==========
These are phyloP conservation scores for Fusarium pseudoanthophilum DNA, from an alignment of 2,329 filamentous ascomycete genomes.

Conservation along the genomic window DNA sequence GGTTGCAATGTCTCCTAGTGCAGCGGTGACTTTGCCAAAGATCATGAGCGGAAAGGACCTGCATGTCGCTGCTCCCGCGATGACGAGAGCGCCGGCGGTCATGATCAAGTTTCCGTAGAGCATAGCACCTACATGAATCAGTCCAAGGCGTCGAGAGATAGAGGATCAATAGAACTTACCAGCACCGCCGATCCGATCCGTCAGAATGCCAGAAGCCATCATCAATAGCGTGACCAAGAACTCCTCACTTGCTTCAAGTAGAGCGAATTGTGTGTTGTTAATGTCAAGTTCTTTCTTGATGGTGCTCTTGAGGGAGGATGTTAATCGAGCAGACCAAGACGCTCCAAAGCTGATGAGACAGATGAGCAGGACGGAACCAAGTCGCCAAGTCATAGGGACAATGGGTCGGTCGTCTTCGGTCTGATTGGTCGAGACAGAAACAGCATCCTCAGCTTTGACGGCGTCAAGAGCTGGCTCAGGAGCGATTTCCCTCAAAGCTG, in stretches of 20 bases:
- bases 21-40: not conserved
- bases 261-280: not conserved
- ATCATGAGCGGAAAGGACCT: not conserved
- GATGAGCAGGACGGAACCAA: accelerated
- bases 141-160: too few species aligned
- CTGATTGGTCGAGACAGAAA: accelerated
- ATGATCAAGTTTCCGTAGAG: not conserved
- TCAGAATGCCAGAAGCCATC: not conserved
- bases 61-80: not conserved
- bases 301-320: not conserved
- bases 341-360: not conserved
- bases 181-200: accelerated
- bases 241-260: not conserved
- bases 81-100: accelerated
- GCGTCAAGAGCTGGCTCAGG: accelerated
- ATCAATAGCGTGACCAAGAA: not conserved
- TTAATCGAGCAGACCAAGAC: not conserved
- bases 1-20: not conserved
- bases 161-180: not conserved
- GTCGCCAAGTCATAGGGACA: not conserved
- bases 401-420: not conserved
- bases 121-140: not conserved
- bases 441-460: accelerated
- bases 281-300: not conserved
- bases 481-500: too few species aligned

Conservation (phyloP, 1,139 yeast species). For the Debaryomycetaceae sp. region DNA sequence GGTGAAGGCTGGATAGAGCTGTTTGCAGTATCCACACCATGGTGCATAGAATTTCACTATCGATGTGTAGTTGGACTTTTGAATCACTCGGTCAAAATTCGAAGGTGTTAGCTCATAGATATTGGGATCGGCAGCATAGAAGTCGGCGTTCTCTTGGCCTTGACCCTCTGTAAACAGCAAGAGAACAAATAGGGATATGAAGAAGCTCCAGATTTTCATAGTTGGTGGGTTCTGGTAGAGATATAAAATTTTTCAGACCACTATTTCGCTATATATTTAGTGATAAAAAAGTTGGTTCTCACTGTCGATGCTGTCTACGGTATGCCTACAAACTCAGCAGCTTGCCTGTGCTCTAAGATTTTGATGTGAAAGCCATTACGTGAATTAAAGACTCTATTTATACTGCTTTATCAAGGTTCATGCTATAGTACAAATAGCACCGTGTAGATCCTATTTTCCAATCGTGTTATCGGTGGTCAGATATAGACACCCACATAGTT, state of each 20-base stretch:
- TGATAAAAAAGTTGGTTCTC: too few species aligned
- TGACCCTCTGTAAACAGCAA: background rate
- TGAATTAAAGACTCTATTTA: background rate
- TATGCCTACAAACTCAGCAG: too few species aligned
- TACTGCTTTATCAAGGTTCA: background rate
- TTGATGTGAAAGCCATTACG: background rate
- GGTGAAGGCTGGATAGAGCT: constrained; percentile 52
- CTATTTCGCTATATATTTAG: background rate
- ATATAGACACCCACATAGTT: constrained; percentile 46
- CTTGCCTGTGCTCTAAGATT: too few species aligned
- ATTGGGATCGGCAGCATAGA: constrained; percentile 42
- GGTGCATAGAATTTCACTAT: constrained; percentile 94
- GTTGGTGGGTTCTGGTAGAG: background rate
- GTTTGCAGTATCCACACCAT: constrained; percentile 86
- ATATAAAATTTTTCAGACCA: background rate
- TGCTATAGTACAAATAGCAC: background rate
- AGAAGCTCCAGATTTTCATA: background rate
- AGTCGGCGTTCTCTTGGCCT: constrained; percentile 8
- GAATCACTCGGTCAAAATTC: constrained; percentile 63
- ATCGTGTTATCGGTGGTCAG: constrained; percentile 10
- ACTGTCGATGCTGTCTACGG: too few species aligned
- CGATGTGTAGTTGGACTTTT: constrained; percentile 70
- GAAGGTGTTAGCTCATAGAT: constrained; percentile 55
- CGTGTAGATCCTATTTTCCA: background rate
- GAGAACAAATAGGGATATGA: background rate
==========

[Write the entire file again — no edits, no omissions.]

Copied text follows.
These are phyloP conservation scores for Fusarium pseudoanthophilum DNA, from an alignment of 2,329 filamentous ascomycete genomes.

Conservation along the genomic window DNA sequence GGTTGCAATGTCTCCTAGTGCAGCGGTGACTTTGCCAAAGATCATGAGCGGAAAGGACCTGCATGTCGCTGCTCCCGCGATGACGAGAGCGCCGGCGGTCATGATCAAGTTTCCGTAGAGCATAGCACCTACATGAATCAGTCCAAGGCGTCGAGAGATAGAGGATCAATAGAACTTACCAGCACCGCCGATCCGATCCGTCAGAATGCCAGAAGCCATCATCAATAGCGTGACCAAGAACTCCTCACTTGCTTCAAGTAGAGCGAATTGTGTGTTGTTAATGTCAAGTTCTTTCTTGATGGTGCTCTTGAGGGAGGATGTTAATCGAGCAGACCAAGACGCTCCAAAGCTGATGAGACAGATGAGCAGGACGGAACCAAGTCGCCAAGTCATAGGGACAATGGGTCGGTCGTCTTCGGTCTGATTGGTCGAGACAGAAACAGCATCCTCAGCTTTGACGGCGTCAAGAGCTGGCTCAGGAGCGATTTCCCTCAAAGCTG, in stretches of 20 bases:
- bases 21-40: not conserved
- bases 261-280: not conserved
- ATCATGAGCGGAAAGGACCT: not conserved
- GATGAGCAGGACGGAACCAA: accelerated
- bases 141-160: too few species aligned
- CTGATTGGTCGAGACAGAAA: accelerated
- ATGATCAAGTTTCCGTAGAG: not conserved
- TCAGAATGCCAGAAGCCATC: not conserved
- bases 61-80: not conserved
- bases 301-320: not conserved
- bases 341-360: not conserved
- bases 181-200: accelerated
- bases 241-260: not conserved
- bases 81-100: accelerated
- GCGTCAAGAGCTGGCTCAGG: accelerated
- ATCAATAGCGTGACCAAGAA: not conserved
- TTAATCGAGCAGACCAAGAC: not conserved
- bases 1-20: not conserved
- bases 161-180: not conserved
- GTCGCCAAGTCATAGGGACA: not conserved
- bases 401-420: not conserved
- bases 121-140: not conserved
- bases 441-460: accelerated
- bases 281-300: not conserved
- bases 481-500: too few species aligned

Conservation (phyloP, 1,139 yeast species). For the Debaryomycetaceae sp. region DNA sequence GGTGAAGGCTGGATAGAGCTGTTTGCAGTATCCACACCATGGTGCATAGAATTTCACTATCGATGTGTAGTTGGACTTTTGAATCACTCGGTCAAAATTCGAAGGTGTTAGCTCATAGATATTGGGATCGGCAGCATAGAAGTCGGCGTTCTCTTGGCCTTGACCCTCTGTAAACAGCAAGAGAACAAATAGGGATATGAAGAAGCTCCAGATTTTCATAGTTGGTGGGTTCTGGTAGAGATATAAAATTTTTCAGACCACTATTTCGCTATATATTTAGTGATAAAAAAGTTGGTTCTCACTGTCGATGCTGTCTACGGTATGCCTACAAACTCAGCAGCTTGCCTGTGCTCTAAGATTTTGATGTGAAAGCCATTACGTGAATTAAAGACTCTATTTATACTGCTTTATCAAGGTTCATGCTATAGTACAAATAGCACCGTGTAGATCCTATTTTCCAATCGTGTTATCGGTGGTCAGATATAGACACCCACATAGTT, state of each 20-base stretch:
- TGATAAAAAAGTTGGTTCTC: too few species aligned
- TGACCCTCTGTAAACAGCAA: background rate
- TGAATTAAAGACTCTATTTA: background rate
- TATGCCTACAAACTCAGCAG: too few species aligned
- TACTGCTTTATCAAGGTTCA: background rate
- TTGATGTGAAAGCCATTACG: background rate
- GGTGAAGGCTGGATAGAGCT: constrained; percentile 52
- CTATTTCGCTATATATTTAG: background rate
- ATATAGACACCCACATAGTT: constrained; percentile 46
- CTTGCCTGTGCTCTAAGATT: too few species aligned
- ATTGGGATCGGCAGCATAGA: constrained; percentile 42
- GGTGCATAGAATTTCACTAT: constrained; percentile 94
- GTTGGTGGGTTCTGGTAGAG: background rate
- GTTTGCAGTATCCACACCAT: constrained; percentile 86
- ATATAAAATTTTTCAGACCA: background rate
- TGCTATAGTACAAATAGCAC: background rate
- AGAAGCTCCAGATTTTCATA: background rate
- AGTCGGCGTTCTCTTGGCCT: constrained; percentile 8
- GAATCACTCGGTCAAAATTC: constrained; percentile 63
- ATCGTGTTATCGGTGGTCAG: constrained; percentile 10
- ACTGTCGATGCTGTCTACGG: too few species aligned
- CGATGTGTAGTTGGACTTTT: constrained; percentile 70
- GAAGGTGTTAGCTCATAGAT: constrained; percentile 55
- CGTGTAGATCCTATTTTCCA: background rate
- GAGAACAAATAGGGATATGA: background rate